There were 5 hard shoe dances to complete, one right after the other, and she was understandably breathless when she was finally finished. I unlimbered some of the lunch Audrey had packed for her while she got out of her solo dress, and she dug into a container of coleslaw while I noshed on a chicken and brie baguette beside her.

Her spirits lifted by food, she went to retrieve her results, coming back with a handful of hardware. Out of seven dances judged, she had earned six medals: two bronzes, three silvers and a gold!

As always she wished she had done better, but admitted it had been a while since she had received any silvers, so this indeed felt like progress.

There does not appear to be much rhyme or reason (or at least, none in Glory's eyes) as to why some dances are for medals while others are for trophies, but they only get announced when all the morning's competitions have finished, and all competitors must be present and in their solo dress in order to receive their prizes.

It turned out she had gotten 7th with her treble reel...

And 2nd for her treble jig!

As happy as she was with that placing, she was even happier that a classmate had won one of the big perpetual trophies

The team dances couldn't begin until all the solo dances were finished, and this ended up taking an astonishing five hours to complete, testing the patience of dancers, parents, teachers and judges alike. We took our leave of the hall for a while, checking the wares of the various vendors, and eventually meeting up with Auntie Tara, who had come in to watch the team dances.

Victory in team dancing continues to be an elusive goal for Scoil Rince Mahoney, but it feels like progress is being made, and Lori, their instructor, is certainly keeping a wary eye on their development.


From my point of view though, it is still amazing to watch the intricate interplay of these young ladies, especially when you know how much effort goes into memorizing it, let alone the execution.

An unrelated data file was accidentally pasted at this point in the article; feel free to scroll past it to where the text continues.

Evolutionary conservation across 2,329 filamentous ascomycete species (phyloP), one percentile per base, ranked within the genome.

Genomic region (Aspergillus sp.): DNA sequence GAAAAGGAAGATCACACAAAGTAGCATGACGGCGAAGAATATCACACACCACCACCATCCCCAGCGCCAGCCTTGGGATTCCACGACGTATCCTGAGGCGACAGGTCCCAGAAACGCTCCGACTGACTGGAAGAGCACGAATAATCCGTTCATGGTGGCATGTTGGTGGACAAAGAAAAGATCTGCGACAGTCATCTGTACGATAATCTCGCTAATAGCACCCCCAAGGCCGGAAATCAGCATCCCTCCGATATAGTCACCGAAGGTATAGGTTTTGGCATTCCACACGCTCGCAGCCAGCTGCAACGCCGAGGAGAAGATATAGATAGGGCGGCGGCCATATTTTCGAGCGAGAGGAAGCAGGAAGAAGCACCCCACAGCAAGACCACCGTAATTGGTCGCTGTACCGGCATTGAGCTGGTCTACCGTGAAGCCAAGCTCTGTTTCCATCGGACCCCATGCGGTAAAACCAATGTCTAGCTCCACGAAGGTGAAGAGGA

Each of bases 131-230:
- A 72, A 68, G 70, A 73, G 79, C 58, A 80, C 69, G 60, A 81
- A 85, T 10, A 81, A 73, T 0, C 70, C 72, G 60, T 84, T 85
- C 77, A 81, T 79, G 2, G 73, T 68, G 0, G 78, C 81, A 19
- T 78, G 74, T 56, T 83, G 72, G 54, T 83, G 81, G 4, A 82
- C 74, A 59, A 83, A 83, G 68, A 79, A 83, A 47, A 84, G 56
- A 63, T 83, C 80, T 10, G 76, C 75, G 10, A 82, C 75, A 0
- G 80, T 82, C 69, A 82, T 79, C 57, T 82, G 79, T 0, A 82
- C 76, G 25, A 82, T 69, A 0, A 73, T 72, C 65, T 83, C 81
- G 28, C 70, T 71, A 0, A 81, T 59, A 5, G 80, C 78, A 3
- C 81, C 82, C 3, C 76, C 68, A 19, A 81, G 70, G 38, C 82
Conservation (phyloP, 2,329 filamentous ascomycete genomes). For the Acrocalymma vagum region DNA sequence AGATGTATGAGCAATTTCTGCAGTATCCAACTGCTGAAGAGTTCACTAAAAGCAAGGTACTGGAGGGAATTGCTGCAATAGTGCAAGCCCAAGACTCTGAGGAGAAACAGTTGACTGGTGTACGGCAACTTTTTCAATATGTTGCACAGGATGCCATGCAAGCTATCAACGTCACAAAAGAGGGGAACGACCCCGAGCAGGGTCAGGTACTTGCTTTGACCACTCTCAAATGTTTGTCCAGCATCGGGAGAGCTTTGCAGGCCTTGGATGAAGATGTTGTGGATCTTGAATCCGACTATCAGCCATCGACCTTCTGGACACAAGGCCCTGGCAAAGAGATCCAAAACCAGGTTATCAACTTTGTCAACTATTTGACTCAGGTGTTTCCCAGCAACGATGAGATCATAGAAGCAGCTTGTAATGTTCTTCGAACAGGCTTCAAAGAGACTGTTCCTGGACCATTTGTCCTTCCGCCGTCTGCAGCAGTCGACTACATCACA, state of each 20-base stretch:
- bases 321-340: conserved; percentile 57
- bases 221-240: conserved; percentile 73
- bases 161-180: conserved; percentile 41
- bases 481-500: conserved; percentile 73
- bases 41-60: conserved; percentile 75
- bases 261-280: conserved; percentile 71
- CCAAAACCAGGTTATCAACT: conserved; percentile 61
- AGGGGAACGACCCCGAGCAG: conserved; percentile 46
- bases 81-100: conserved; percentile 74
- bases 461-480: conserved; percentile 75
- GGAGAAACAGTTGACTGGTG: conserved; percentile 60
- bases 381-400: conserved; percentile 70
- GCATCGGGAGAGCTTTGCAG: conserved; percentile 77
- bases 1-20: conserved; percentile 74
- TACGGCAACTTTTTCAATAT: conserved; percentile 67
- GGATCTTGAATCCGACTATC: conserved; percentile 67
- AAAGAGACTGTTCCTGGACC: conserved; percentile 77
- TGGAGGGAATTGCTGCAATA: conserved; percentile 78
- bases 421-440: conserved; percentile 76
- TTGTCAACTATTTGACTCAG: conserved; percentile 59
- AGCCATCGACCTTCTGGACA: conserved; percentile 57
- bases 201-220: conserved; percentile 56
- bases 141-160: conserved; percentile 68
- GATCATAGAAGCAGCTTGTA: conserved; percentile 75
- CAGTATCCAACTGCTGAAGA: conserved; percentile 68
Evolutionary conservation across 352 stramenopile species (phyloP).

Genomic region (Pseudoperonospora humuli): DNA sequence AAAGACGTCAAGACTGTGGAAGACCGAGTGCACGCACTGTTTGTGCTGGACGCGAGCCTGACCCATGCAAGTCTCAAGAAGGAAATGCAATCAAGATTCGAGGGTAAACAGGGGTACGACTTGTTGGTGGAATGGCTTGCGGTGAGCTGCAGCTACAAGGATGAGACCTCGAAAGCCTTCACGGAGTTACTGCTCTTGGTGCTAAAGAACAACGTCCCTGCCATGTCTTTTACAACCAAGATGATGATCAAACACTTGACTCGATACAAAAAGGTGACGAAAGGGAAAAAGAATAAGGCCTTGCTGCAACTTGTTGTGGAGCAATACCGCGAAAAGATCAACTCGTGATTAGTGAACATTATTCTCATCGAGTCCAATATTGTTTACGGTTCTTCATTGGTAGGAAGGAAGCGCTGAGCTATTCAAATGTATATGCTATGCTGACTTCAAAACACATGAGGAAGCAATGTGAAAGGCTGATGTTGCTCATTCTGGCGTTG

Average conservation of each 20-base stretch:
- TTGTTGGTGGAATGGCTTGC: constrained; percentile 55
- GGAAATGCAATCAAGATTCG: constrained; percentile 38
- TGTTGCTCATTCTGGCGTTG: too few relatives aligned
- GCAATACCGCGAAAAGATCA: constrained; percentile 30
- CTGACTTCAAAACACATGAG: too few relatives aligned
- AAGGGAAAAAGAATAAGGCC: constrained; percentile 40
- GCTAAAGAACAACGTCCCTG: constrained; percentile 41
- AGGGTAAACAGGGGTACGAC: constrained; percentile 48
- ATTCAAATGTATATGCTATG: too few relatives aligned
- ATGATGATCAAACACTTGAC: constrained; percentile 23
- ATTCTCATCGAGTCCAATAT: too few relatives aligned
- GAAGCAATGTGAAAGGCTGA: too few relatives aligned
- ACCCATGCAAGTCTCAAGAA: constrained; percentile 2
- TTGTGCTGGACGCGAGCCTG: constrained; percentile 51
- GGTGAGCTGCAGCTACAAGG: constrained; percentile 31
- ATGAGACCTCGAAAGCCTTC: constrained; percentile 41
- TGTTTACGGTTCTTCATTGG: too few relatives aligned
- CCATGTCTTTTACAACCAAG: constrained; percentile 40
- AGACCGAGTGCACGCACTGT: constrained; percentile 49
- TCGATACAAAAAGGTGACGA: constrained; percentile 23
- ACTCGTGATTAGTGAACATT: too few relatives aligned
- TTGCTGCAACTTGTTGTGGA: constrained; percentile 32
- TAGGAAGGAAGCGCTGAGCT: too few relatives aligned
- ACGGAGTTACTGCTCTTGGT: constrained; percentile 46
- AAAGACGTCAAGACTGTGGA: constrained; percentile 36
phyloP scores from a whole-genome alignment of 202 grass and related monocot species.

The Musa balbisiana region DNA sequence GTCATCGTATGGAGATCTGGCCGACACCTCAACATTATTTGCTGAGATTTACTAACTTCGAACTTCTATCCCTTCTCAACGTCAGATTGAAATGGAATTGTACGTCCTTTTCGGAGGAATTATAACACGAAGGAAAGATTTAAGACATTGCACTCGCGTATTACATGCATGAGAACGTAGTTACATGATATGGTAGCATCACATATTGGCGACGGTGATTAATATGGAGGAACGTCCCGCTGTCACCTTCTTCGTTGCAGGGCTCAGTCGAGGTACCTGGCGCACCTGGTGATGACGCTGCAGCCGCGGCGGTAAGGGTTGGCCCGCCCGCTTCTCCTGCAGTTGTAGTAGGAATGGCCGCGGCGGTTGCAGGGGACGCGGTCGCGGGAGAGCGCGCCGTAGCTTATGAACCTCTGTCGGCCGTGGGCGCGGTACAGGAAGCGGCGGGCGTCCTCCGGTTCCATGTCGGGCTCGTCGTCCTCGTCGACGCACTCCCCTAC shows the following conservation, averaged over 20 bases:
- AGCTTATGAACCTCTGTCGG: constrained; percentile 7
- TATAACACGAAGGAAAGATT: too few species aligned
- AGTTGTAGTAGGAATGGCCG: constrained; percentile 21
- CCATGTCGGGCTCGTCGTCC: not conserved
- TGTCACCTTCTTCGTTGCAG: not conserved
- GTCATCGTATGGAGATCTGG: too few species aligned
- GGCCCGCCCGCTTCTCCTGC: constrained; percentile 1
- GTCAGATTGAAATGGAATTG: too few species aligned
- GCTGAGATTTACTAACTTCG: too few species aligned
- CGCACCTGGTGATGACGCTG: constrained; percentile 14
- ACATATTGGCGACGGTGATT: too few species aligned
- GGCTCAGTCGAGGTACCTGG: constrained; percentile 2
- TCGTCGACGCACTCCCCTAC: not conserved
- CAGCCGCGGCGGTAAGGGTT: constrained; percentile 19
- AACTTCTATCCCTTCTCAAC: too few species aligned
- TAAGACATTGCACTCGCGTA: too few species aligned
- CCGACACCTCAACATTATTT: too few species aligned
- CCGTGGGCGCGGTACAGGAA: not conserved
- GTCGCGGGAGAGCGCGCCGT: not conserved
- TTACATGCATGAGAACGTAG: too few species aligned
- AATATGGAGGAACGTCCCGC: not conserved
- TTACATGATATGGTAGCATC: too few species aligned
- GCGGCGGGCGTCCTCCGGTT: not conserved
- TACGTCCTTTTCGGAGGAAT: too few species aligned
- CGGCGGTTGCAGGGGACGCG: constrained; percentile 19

"Five hours for last place?" one of her teammates moaned, and yes, that is certainly a bittersweet ending to a long day. But there are still two more feis's left in the season, so hope springs eternal.
video


In the meantime, I can express my pride and admiration for the hard work and composure Glory displayed in achieving her results today, and look forward to my next turn as dance dad!


Monday, April 17, 2017

Dis, Gehenna, and High School - 13 Reasons Why, Reviewed

On the recommendation of a co-worker, the family and I checked out a Netflix series called 13 Reasons Why. I couldn't in good faith call it a completely enjoyable experience, but it was some remarkable television that I would highly recommend to just about anyone interested in the medium.



13 Reasons Why is an adaptation of a young adult novel of the same name by Jay Asher. It was executive produced by pop artist Selena Gomez and was originally envisioned as a movie with her as the lead, but was expanded to a 13 episode series with a wholly new cast.

The story opens with 17 year old Clay Jensen receiving a set of cassette tapes (yes, cassette tapes!) recorded by Hannah Baker, a classmate, co-worker and crush who had committed suicide some time prior. Using 13 sides of 7 cassettes, she outlines the 13 people behind her decision to take her own life. The listener is one of those titular 13 reasons, and after listening to all the tapes, they are asked to give them to the next person in sequence.

So, as you've probably guessed, it ain't exactly a comedy.




Despite being some extremely tough viewing, I cannot say enough good things about this show. It may be the most brutally honest cross-section of the tribulations of teenage life ever committed to the medium, and is extraordinarily compelling viewing.

It's compelling because of the story's refusal to portray anyone involved solely as a high school stereotype. Jocks, introverts, geeks and rich kids all unfold into rich, layered and conflicted characters, none of whom act stupidly, although most act selfishly at one time or another, including Clay and Hannah.